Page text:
Kinky Friedman rolled out his first major policy proposal of the gubernatorial campaign recently. This being Kinky, it was a grab bag that included adding 1,000 more cops to the streets of Houston, putting 10,000 National Guard troops and a few Mexican generals on the border, and killing the recently enacted state business tax. To pay for all the goodies, Kinky plans to use the state’s budget surplus, which the Kinkster tagged, varyingly, at $11 billion to $13 billion. (The comptroller’s latest estimate was about $8 billion.) Historically, high prices for oil and natural gas are responsible for this supposed overflow in the state’s coffers. While energy prices are starting to drop, they’re still in the stratosphere, historically speaking. So Kinky, like most Texans, can be forgiven for thinking a surplus still exists.
Truth is, Gov. Rick Perry and Co. already raided the vault. It’s difficult to figure how much surplus is left—we’re dealing with budget projections here, after all—but the safe bet is on the bottom side of “not much.” Even as Kinky was formulating how to spend the supposedly healthy surplus, state agencies were preparing to slice 10 percent from their budgets, as mandated by state leaders. People who win the Lotto don’t usually sign up for food stamps, and governments with surpluses don’t cut budgets.
So where has the money gone? Much of the surplus went to the property tax cut the Legislature passed during last spring’s special session. Of course, the tax cut was much needed, not to mention court-ordered. But Perry and the Lege didn’t provide enough revenue to pay for the estimated $15 billion in property tax cuts over three years. They paid for some of the cuts with an expanded business tax and a good chunk of the estimated surplus. Even with that, the plan still doesn’t balance. As we observed last spring [“Pyrrhic Victory,” June 2, 2006], the tax cuts will cost roughly $5 billion a year more than the state brings in—the five-year deficit totals $25 billion, according to the state’s own Legislative Budget Board. The Lege must balance its budget. So the tax plan’s deficit means looming budget cuts or a sales tax increase, or both. To briefly recap: Not only is most of the surplus gone, but the Lege will face a significant budget gap starting in the 2007 session. Given this outlook, it’s no wonder state agencies have been asked to trim their budget requests by 10 percent.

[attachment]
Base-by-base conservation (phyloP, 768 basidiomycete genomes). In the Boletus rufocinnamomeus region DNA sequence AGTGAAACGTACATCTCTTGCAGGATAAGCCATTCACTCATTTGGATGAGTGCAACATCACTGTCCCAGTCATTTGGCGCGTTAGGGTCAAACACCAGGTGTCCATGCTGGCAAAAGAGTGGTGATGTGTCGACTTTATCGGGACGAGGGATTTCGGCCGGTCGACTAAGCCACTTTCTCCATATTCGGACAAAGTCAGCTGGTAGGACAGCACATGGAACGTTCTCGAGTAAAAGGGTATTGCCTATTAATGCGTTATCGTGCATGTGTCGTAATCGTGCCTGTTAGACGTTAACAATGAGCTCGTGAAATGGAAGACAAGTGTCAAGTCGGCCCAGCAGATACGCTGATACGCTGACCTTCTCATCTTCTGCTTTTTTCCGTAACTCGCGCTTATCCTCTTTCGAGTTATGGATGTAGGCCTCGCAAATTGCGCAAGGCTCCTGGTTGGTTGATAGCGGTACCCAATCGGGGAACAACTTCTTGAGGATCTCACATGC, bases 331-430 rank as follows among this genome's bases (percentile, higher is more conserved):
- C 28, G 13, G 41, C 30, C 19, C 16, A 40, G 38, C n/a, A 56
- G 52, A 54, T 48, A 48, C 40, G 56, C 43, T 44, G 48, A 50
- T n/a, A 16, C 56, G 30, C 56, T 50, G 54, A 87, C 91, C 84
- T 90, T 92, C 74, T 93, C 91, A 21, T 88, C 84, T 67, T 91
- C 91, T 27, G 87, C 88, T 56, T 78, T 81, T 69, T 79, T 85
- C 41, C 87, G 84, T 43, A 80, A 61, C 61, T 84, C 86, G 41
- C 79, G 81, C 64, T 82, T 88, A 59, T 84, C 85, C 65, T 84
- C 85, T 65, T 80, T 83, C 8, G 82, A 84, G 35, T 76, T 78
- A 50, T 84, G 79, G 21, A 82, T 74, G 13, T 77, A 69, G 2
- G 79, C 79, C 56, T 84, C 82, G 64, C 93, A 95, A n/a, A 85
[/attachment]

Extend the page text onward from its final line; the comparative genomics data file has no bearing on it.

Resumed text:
Finding suitable areas to cut from the state’s already extra-lean budget is a nearly impossible proposition. As usual, lawmakers will end up taking money away from essential government programs. That will come on top of the many unrestored cuts from the 2003 session that knocked hundreds of thousands of kids and poor families off Medicaid and the Children’s Health Insurance Program. (CHIP enrollment remains at half of its 2002 high of 520,000.) This time around, those programs—and others for the mentally ill, the mentally retarded, and the indigent—stand to see their budgets further reduced. Among other proposed cuts is $14 million from the already on-life-support state park system.
We sit at a critical juncture in Texas. Our growing population is increasingly urban, Latino, and poor. If the state government continues to deny these communities access to education and health care, Texas’ future looks bleak. Yet how continued budget cuts will clash with demographic change has yet to surface as an issue in the governor’s race. As for the surplus, well, as Kinky might say, that cash cow has left the barn.